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Closed Access item Assessing the performance of linear geostatistical tools applied to artificial fisheries data
|Authors:||Rufino, Marta M.|
|Keywords:||Geostatistics, Non-conditional simulation, Robust estimator, Goodness-of-fit criteria, Least squares methods, Maximum likelihood, Nugget variability|
|Citation:||Fisheries Research 82(1-3): 263-279(2006)|
|Abstract:||Most marine species are spatially clustered and thus the analysis of their distribution with geostatistical techniques is becoming increasingly common in fisheries studies, as a way of producing continuous distribution maps, reducing estimated error and analysing species spatial behaviour. The use of geostatistics is coupled with an increased computation power and development of statistical methods, leading to a greater availability of those to fisheries scientists. Thus, after the application of parametric classical geostatistical models to fisheries, a range of methods is now available that possibly are more adequate to fisheries data, typically non-normal, highly skewed and restricted to a low number of samples. However, the use of such recently available methods is still minimal and had not been widely applied or tested for its potential in fisheries studies. In the current work, we use simulated catch data, generated with an underlying spherical covariance function, considering two types of distribution function (Gaussian and log-Gaussian) and three levels of nugget variability (0, 30 and 50%). Twenty to 200 samples were randomly redrawn from the simulated data. Thus, for each case (sampling number, nugget and distribution) first, we test the efficiency of Mantel statistic in detecting significant autocorrelation. Second, we study the extent to which the originally defined covariance structure (variogram model parameters: nugget, sill and range) is recovered by different fitting methods: based on least squares (weighted least squares and Cressie) and on maximum likelihood (ML and relative ML) methods and the performance of the classical and robust variogram estimators. Third, we determine the reliability of several goodness-of-fit criteria (Akaike's, cross-validation, ‘gof’ and minimising function) in detecting the original model type (between spherical, exponential, Gaussian or linear). Finally, the bias of the fitting methods was modelled, so it can be corrected in future studies.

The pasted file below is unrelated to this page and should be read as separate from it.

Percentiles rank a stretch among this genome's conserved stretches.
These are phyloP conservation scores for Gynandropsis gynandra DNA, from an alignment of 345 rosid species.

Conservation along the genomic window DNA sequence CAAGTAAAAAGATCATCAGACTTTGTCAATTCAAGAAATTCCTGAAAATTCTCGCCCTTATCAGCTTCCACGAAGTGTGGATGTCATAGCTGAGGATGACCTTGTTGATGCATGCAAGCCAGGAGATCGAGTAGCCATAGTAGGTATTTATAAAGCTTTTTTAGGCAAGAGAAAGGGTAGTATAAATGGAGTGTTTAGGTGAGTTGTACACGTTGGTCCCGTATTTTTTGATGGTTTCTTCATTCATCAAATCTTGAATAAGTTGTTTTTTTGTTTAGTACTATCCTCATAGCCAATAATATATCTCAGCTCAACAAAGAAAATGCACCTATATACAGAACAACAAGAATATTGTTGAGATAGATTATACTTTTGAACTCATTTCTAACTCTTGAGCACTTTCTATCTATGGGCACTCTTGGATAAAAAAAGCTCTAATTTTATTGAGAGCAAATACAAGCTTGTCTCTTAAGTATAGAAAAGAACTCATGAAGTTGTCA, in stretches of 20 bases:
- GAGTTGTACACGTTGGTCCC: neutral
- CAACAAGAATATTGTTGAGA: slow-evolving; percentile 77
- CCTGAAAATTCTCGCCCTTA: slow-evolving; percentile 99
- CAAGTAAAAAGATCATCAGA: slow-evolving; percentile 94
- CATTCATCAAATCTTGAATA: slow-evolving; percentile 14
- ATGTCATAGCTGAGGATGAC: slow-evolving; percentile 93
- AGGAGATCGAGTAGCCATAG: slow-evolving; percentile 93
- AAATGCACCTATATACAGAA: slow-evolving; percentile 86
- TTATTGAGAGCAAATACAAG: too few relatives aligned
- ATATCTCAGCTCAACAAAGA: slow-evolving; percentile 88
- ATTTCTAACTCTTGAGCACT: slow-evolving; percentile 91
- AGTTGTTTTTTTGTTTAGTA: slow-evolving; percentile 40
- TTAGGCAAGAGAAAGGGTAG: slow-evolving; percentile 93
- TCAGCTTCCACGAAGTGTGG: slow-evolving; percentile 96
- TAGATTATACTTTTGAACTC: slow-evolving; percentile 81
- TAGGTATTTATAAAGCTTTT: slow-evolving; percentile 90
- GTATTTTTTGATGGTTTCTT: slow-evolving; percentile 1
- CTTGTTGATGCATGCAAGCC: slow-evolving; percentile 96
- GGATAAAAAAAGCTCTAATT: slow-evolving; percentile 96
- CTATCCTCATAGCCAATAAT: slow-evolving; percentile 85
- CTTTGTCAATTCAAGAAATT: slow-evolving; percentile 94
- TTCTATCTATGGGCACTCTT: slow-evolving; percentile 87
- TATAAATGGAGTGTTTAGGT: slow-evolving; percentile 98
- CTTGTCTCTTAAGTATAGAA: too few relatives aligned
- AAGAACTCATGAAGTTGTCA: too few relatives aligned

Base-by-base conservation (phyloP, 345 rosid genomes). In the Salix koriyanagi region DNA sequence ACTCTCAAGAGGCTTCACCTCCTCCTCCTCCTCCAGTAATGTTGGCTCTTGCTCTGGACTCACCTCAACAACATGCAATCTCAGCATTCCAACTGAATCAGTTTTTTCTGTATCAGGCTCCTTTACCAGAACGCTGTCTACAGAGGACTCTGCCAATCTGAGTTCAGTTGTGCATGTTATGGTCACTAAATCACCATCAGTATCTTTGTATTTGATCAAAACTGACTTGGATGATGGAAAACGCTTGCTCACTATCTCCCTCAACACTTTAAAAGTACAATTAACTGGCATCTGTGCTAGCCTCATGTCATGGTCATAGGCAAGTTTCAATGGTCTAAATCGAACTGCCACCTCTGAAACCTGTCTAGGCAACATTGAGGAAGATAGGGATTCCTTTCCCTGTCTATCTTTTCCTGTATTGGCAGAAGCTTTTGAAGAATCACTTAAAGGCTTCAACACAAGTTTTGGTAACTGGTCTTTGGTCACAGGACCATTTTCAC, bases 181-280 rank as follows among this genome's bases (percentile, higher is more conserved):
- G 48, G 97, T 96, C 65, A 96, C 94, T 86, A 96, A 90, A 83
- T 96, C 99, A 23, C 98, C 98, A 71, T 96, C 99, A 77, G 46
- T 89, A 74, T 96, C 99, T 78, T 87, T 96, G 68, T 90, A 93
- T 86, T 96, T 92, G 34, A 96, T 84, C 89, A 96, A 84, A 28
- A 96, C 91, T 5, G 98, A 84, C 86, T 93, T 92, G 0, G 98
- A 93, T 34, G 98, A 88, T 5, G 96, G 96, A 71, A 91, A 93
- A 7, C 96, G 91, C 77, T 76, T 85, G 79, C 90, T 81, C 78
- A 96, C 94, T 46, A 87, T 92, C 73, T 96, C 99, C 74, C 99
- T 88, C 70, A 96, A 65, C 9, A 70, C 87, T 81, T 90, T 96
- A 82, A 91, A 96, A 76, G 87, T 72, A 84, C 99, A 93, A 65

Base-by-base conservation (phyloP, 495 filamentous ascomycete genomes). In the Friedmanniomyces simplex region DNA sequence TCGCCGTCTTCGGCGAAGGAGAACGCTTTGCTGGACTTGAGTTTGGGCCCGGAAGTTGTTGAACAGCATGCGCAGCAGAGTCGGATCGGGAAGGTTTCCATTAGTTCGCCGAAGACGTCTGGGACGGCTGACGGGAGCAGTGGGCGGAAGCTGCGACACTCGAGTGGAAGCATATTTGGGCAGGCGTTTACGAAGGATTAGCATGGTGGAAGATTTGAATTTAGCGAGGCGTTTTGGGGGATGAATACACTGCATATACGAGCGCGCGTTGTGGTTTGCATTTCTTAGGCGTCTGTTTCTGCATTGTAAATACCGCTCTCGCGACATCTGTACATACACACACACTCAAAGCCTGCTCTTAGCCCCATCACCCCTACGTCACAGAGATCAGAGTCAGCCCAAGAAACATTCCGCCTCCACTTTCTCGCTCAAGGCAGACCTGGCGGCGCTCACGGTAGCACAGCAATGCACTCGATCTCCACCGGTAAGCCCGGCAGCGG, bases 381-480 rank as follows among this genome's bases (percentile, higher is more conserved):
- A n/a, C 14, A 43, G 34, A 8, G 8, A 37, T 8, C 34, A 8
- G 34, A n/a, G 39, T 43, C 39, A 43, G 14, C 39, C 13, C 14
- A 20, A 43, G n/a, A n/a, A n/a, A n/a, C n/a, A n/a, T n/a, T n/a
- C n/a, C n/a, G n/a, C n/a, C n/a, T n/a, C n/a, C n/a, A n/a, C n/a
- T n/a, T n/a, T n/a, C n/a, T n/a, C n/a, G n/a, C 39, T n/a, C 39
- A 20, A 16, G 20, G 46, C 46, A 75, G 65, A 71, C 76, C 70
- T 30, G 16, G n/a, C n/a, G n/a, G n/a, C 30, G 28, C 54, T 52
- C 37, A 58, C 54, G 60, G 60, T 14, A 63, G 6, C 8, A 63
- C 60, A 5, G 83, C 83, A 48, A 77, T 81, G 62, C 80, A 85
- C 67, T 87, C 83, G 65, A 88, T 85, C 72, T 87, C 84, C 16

Mantel test was able to detect significant autocorrelation in 20–85% of the cases, with Pearson r correlation coefficient varying between 0.04 and 0.12. The test statistic gave the best results with Gaussian data, increasing number of samples (more than 100) and decreasing nugget. Still, overall its behaviour was poor in identifying spatial autocorrelation.
All fitting methods analysed gave significantly correct estimates for more than 50–70 samples, even when using log-Gaussian data with 50% nugget. Both estimator types behaved similarly in the Gaussian case, although the robust estimator performed considerably worse for log-Gaussian data. Using the least square methods, both weighted least squares (WLS) and Cressie behaved similarly well, for more than 50 samples, even with 50% nugget. As expected, the precision and accuracy of the estimates increased with the sample size, except for the range, which even when only 20 samples where used the estimates were correct. While the nugget was underestimated for any of the methods tested, the sill was generally overestimated, particularly in the presence of nugget. With increasing nugget variability (from 0 to 50%), more samples were required to accurately estimate the parameters. The range of variograms was in general overestimated by all methods studied.
No goodness-of-fit criterion was able to detect the correct spatial model in more than 60% of the cases. Still, Akaike's, ‘gof’ using weights as pairs and the minimising function gave the best results. In this assessment, there was little influence of sample size and amount of nugget.
A geostatistical analysis in a fisheries context is often carried out at the border of acceptability from a theoretical point of view; however, the results of this simulation study show that the reliability of a structural analysis can be improved when appropriate tools are employed.|
|Description:||17 pages, 7 figures, 1 table|
|Publisher version (URL):||http://dx.doi.org/10.1016/j.fishres.2006.06.013|
|Appears in Collections:||(ICM) Artículos|
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